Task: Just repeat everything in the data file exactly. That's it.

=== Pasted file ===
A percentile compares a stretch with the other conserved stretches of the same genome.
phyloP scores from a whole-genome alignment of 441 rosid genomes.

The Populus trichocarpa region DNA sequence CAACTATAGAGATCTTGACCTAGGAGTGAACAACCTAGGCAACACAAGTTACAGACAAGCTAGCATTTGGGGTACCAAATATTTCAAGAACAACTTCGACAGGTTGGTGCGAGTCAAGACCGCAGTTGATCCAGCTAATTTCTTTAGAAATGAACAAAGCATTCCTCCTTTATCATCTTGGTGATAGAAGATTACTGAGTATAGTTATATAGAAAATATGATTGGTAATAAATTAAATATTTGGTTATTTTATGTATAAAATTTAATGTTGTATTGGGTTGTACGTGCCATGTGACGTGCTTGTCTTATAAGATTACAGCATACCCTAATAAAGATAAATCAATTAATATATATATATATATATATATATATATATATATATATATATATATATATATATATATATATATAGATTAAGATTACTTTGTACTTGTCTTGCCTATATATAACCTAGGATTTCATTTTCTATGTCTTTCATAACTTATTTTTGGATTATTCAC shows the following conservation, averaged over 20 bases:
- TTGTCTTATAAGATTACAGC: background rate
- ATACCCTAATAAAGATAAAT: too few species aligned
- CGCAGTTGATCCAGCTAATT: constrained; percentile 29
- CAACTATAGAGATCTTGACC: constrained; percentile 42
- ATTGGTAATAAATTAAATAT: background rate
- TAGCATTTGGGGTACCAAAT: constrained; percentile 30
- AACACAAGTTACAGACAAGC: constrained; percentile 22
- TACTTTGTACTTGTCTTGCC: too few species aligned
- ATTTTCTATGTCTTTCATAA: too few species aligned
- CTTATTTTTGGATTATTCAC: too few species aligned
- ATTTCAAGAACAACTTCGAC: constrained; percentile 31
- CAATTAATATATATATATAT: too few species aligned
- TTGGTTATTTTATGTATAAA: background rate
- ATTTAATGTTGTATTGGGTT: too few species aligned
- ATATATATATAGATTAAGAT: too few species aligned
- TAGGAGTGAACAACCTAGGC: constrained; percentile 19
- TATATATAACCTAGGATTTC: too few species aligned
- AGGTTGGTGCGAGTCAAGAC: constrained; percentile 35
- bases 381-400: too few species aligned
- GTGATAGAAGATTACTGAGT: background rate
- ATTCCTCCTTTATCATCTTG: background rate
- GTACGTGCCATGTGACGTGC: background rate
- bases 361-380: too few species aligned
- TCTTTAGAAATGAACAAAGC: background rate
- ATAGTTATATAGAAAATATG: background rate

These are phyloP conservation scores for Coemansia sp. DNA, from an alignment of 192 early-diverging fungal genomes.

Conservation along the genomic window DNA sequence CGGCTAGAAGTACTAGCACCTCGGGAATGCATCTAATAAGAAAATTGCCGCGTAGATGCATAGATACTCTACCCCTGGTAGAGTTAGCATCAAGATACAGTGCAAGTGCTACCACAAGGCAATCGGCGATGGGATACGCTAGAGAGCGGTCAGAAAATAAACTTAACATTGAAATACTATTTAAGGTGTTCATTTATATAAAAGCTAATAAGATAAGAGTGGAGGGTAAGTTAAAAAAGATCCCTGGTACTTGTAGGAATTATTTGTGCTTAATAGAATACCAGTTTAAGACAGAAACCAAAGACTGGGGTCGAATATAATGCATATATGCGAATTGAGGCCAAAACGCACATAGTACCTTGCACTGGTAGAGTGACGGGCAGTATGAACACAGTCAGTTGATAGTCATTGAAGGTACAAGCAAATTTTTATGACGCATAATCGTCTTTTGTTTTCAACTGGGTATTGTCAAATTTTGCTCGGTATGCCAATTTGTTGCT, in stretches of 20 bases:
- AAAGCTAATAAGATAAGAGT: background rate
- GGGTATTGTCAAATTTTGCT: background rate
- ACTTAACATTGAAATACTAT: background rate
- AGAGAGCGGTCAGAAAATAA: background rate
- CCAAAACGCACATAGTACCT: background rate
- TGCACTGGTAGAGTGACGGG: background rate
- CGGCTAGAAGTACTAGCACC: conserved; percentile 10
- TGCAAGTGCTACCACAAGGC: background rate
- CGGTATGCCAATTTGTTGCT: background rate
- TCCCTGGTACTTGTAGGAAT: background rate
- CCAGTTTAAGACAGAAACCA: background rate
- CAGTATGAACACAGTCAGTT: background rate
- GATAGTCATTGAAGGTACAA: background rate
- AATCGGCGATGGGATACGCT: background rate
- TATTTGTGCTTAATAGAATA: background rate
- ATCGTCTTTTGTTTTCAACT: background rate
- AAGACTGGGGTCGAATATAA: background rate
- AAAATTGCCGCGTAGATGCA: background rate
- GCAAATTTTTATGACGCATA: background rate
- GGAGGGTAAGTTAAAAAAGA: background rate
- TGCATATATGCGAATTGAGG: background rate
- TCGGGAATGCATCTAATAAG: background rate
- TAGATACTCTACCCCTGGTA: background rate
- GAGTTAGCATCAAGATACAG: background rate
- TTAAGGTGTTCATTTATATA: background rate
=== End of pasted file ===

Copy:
A percentile compares a stretch with the other conserved stretches of the same genome.
phyloP scores from a whole-genome alignment of 441 rosid genomes.

The Populus trichocarpa region DNA sequence CAACTATAGAGATCTTGACCTAGGAGTGAACAACCTAGGCAACACAAGTTACAGACAAGCTAGCATTTGGGGTACCAAATATTTCAAGAACAACTTCGACAGGTTGGTGCGAGTCAAGACCGCAGTTGATCCAGCTAATTTCTTTAGAAATGAACAAAGCATTCCTCCTTTATCATCTTGGTGATAGAAGATTACTGAGTATAGTTATATAGAAAATATGATTGGTAATAAATTAAATATTTGGTTATTTTATGTATAAAATTTAATGTTGTATTGGGTTGTACGTGCCATGTGACGTGCTTGTCTTATAAGATTACAGCATACCCTAATAAAGATAAATCAATTAATATATATATATATATATATATATATATATATATATATATATATATATATATATATATATATATAGATTAAGATTACTTTGTACTTGTCTTGCCTATATATAACCTAGGATTTCATTTTCTATGTCTTTCATAACTTATTTTTGGATTATTCAC shows the following conservation, averaged over 20 bases:
- TTGTCTTATAAGATTACAGC: background rate
- ATACCCTAATAAAGATAAAT: too few species aligned
- CGCAGTTGATCCAGCTAATT: constrained; percentile 29
- CAACTATAGAGATCTTGACC: constrained; percentile 42
- ATTGGTAATAAATTAAATAT: background rate
- TAGCATTTGGGGTACCAAAT: constrained; percentile 30
- AACACAAGTTACAGACAAGC: constrained; percentile 22
- TACTTTGTACTTGTCTTGCC: too few species aligned
- ATTTTCTATGTCTTTCATAA: too few species aligned
- CTTATTTTTGGATTATTCAC: too few species aligned
- ATTTCAAGAACAACTTCGAC: constrained; percentile 31
- CAATTAATATATATATATAT: too few species aligned
- TTGGTTATTTTATGTATAAA: background rate
- ATTTAATGTTGTATTGGGTT: too few species aligned
- ATATATATATAGATTAAGAT: too few species aligned
- TAGGAGTGAACAACCTAGGC: constrained; percentile 19
- TATATATAACCTAGGATTTC: too few species aligned
- AGGTTGGTGCGAGTCAAGAC: constrained; percentile 35
- bases 381-400: too few species aligned
- GTGATAGAAGATTACTGAGT: background rate
- ATTCCTCCTTTATCATCTTG: background rate
- GTACGTGCCATGTGACGTGC: background rate
- bases 361-380: too few species aligned
- TCTTTAGAAATGAACAAAGC: background rate
- ATAGTTATATAGAAAATATG: background rate

These are phyloP conservation scores for Coemansia sp. DNA, from an alignment of 192 early-diverging fungal genomes.

Conservation along the genomic window DNA sequence CGGCTAGAAGTACTAGCACCTCGGGAATGCATCTAATAAGAAAATTGCCGCGTAGATGCATAGATACTCTACCCCTGGTAGAGTTAGCATCAAGATACAGTGCAAGTGCTACCACAAGGCAATCGGCGATGGGATACGCTAGAGAGCGGTCAGAAAATAAACTTAACATTGAAATACTATTTAAGGTGTTCATTTATATAAAAGCTAATAAGATAAGAGTGGAGGGTAAGTTAAAAAAGATCCCTGGTACTTGTAGGAATTATTTGTGCTTAATAGAATACCAGTTTAAGACAGAAACCAAAGACTGGGGTCGAATATAATGCATATATGCGAATTGAGGCCAAAACGCACATAGTACCTTGCACTGGTAGAGTGACGGGCAGTATGAACACAGTCAGTTGATAGTCATTGAAGGTACAAGCAAATTTTTATGACGCATAATCGTCTTTTGTTTTCAACTGGGTATTGTCAAATTTTGCTCGGTATGCCAATTTGTTGCT, in stretches of 20 bases:
- AAAGCTAATAAGATAAGAGT: background rate
- GGGTATTGTCAAATTTTGCT: background rate
- ACTTAACATTGAAATACTAT: background rate
- AGAGAGCGGTCAGAAAATAA: background rate
- CCAAAACGCACATAGTACCT: background rate
- TGCACTGGTAGAGTGACGGG: background rate
- CGGCTAGAAGTACTAGCACC: conserved; percentile 10
- TGCAAGTGCTACCACAAGGC: background rate
- CGGTATGCCAATTTGTTGCT: background rate
- TCCCTGGTACTTGTAGGAAT: background rate
- CCAGTTTAAGACAGAAACCA: background rate
- CAGTATGAACACAGTCAGTT: background rate
- GATAGTCATTGAAGGTACAA: background rate
- AATCGGCGATGGGATACGCT: background rate
- TATTTGTGCTTAATAGAATA: background rate
- ATCGTCTTTTGTTTTCAACT: background rate
- AAGACTGGGGTCGAATATAA: background rate
- AAAATTGCCGCGTAGATGCA: background rate
- GCAAATTTTTATGACGCATA: background rate
- GGAGGGTAAGTTAAAAAAGA: background rate
- TGCATATATGCGAATTGAGG: background rate
- TCGGGAATGCATCTAATAAG: background rate
- TAGATACTCTACCCCTGGTA: background rate
- GAGTTAGCATCAAGATACAG: background rate
- TTAAGGTGTTCATTTATATA: background rate